We had the meal at our house this year. We usually do. Turkey in a bag, as usual. But this year Tim and I made the Pumpkin Pies! Neither of us have ever made a real pie before and this is as close to real as we could get for a first try. We bought the crust, so I guess we cheated a little, but still - we did it! It turned out okay. We did a deep dish and a regular dish. The deep dish is the only one I have tasted and even though it was okay, I've tasted better. Next pie we make will be with our own crust.
I am slowly making friends with my kitchen. Now that I have reorganized the cupboards it is much easier to work in. I have caught myself actually enjoying it! Tomorrow or Sunday we are doing our second big "shopping for storage" trip. I got some money for my birthday and have decided to buy a food dehydrator. Dried foods keep longer and better, and in less space. I also want to buy a water bath canner but I really need a winter coat so what's a girl to do???? Oh well, the canner can wait.
Friday, November 26, 2010
Tuesday, November 23, 2010
My grandparents had some land in the mountains of Utah, and in the early 1950's they built a cabin there. They did most, if not all, of the work themselves.
Now when I say "cabin" I am not talking about a one room rustic box. This was a two story, five bedroom, one bath log cabin on the river. It even had a dishwasher and garbage disposal. (It also had a Bat living upstairs at one point, but that's a post for another day).
After the first couple of years they realized they wanted a patio in the front (there was already a nice one in the back overlooking the river) so they tore out the bay window and built a covered patio. But they still had the problem of only one bathroom. They had large parties and a lot of family. One bathroom just wasn't enough. So they built an outhouse. Yes, an outhouse.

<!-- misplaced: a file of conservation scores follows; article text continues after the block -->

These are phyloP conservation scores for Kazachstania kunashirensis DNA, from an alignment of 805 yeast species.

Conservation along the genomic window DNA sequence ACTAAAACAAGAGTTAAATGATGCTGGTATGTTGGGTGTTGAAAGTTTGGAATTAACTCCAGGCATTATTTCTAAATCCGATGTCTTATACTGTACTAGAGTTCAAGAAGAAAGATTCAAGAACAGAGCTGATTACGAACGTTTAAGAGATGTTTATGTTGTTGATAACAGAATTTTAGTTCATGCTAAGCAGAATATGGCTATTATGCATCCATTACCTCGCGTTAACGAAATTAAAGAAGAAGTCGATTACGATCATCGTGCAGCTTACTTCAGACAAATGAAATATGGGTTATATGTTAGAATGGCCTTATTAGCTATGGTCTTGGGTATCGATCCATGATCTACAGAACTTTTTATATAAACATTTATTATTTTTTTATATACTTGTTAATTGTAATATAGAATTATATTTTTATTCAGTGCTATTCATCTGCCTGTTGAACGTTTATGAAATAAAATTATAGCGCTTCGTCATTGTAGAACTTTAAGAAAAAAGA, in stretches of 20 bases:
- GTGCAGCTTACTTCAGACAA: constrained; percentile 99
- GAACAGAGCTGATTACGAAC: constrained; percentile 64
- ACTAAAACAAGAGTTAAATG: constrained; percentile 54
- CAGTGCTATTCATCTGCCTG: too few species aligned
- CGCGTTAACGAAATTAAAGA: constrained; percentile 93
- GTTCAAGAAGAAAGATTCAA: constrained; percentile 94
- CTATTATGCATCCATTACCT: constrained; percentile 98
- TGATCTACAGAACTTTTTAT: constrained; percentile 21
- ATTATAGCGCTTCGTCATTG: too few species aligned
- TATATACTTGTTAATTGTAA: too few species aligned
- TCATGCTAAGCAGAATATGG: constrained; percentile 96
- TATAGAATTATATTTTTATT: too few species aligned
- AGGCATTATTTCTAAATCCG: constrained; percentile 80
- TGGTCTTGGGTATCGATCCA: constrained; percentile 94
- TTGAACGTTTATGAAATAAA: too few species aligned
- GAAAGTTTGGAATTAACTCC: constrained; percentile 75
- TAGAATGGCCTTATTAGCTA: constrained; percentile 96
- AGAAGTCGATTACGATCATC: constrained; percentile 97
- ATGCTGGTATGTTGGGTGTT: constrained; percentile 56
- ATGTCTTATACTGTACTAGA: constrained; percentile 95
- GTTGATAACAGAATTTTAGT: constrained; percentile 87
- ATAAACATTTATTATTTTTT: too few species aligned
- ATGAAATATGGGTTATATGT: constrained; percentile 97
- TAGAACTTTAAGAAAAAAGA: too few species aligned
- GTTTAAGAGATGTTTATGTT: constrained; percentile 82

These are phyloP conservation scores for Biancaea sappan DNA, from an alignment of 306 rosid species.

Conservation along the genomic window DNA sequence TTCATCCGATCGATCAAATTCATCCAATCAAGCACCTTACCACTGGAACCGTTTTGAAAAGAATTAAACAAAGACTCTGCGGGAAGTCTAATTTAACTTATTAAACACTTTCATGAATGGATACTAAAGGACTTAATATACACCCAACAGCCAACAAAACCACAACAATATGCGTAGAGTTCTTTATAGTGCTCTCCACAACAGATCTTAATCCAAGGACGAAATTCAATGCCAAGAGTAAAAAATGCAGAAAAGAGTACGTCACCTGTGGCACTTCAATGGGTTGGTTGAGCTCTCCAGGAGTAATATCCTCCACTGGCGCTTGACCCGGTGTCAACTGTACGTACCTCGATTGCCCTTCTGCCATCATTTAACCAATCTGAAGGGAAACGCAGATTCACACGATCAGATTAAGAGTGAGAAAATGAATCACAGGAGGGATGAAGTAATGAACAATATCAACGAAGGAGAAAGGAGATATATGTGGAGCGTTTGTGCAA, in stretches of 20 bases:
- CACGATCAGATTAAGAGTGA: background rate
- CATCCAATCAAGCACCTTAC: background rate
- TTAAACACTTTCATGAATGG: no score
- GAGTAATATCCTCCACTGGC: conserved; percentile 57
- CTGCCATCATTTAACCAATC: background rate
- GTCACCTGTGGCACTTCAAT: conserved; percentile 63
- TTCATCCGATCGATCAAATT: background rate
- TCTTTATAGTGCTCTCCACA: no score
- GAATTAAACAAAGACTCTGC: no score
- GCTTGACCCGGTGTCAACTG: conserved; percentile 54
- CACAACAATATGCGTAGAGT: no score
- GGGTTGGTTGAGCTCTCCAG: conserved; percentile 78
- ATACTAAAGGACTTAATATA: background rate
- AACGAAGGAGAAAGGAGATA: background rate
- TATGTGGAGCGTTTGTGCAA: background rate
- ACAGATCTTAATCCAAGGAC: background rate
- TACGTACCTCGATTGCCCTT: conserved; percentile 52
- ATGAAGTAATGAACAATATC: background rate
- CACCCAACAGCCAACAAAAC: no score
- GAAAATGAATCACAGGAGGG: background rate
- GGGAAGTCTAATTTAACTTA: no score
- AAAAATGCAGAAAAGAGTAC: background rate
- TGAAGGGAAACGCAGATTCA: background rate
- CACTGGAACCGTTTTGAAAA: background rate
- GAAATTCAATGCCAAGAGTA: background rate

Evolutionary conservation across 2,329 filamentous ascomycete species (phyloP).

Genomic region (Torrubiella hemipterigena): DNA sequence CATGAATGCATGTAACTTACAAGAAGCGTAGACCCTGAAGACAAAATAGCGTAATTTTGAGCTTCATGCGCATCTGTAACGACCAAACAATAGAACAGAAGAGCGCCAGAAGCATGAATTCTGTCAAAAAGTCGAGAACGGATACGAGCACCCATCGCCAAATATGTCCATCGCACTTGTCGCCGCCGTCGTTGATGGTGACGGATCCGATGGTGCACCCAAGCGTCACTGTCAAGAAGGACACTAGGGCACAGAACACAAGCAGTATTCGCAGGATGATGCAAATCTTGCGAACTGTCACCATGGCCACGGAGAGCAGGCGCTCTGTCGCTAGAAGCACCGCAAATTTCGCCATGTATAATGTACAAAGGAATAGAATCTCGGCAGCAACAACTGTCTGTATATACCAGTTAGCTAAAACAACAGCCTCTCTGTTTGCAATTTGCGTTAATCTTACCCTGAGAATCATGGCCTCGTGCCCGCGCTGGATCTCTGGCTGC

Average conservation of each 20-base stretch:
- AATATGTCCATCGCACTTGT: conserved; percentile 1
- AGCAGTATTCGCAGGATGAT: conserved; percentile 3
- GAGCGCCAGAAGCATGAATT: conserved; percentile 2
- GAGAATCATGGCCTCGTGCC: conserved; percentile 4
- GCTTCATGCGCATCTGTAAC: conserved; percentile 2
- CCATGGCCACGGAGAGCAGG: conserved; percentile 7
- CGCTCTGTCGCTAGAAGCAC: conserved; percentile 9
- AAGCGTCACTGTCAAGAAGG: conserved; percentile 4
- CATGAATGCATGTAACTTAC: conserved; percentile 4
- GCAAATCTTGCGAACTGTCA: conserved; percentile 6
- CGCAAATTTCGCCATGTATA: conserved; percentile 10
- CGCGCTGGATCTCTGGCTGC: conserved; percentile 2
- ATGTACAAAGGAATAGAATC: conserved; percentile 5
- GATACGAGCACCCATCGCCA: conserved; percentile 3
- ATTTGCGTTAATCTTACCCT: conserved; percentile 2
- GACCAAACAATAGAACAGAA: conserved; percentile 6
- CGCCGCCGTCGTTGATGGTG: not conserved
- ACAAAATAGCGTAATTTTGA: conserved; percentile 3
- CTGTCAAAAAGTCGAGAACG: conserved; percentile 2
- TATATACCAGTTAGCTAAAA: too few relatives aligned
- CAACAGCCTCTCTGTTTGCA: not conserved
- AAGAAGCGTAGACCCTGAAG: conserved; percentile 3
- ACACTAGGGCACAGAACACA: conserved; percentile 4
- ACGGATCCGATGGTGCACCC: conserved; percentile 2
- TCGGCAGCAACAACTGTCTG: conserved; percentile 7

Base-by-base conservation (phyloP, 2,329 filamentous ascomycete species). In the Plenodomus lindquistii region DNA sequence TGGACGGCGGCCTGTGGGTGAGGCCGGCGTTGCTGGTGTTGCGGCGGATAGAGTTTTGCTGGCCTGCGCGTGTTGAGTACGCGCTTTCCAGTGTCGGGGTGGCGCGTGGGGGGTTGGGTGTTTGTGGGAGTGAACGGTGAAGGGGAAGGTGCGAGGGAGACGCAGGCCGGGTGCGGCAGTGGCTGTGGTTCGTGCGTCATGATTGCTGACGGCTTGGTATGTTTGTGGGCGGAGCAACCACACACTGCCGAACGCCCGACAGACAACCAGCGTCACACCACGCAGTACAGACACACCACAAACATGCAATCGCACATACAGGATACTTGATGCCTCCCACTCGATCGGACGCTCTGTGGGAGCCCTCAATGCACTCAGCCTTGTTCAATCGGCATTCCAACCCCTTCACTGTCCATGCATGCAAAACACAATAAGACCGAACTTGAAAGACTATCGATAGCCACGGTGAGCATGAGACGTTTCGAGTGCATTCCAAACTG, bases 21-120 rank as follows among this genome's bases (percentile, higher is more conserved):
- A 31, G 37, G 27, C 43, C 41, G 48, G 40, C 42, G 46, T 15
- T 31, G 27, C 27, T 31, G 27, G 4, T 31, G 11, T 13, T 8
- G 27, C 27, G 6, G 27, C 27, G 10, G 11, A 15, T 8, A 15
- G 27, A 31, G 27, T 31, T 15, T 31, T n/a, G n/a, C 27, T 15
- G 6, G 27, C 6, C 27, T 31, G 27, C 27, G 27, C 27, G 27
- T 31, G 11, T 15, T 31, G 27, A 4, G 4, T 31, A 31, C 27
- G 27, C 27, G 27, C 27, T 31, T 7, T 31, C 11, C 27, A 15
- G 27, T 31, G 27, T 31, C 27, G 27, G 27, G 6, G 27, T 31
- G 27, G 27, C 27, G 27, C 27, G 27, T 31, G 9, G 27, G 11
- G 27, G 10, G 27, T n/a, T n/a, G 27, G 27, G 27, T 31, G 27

From the front patio they built a covered stone pathway to the "outhouse". From the day it was finished it became the "facility of choice" for every visitor. My grandmother had a wonderful sense of humor and designed the building herself. The fixtures were ornate gold, the chandelier crystal, and the flooring and counter top had real gold flakes suspended in them. And of course the room was quite large with a shower, two sinks and a toilet. But the fun part, and so typical of my grandmother, was the wallpaper. It was little drawings of a Victorian woman in an antique bathtub, or wrapped in a towel, painting her toenails, etc.
That's where I got my love of the country. I grew up in the city, but spent every summer at the cabin. Rivers, mountains, and Aspen trees. Hunting, fishing, and learning to shoot. Pot-guts, Chipmunks and Deer. And learning to drive the jeep. The pink jeep. (Someday I'll do a post just on that jeep!)
The picture above shows the original cabin in winter. I was never there in winter although my brother often was. Inside that large bay window was a seat with storage underneath it. The seat lifted up and on one side my Grandfather stored extra wood for the fire. The other side was filled with toys and games.
There was a large old player piano that we all learned to play and sing along with. That piano is now in my Mothers house and will someday belong to my younger sister.
This picture shows the new patio as well as the pink teeter-totter and wishing well. To the left of the cabin is the covered walkway to the outhouse. You can see part of it behind the teeter-totter.
This shows part of the outhouse building. Someday I will ask my Mom if she has any pictures of the inside. It would be nice to record them here for the family to share and remember. The cabin now belongs to my cousin, whom I have not spoken with in many years. Sadly, my grandchildren will never get to experience the cabin that holds so many of my life's memories. I would have loved to share it with them the way that my Grandmother shared it with me. Hopefully this blog will give them a glimpse into the past.
More to come!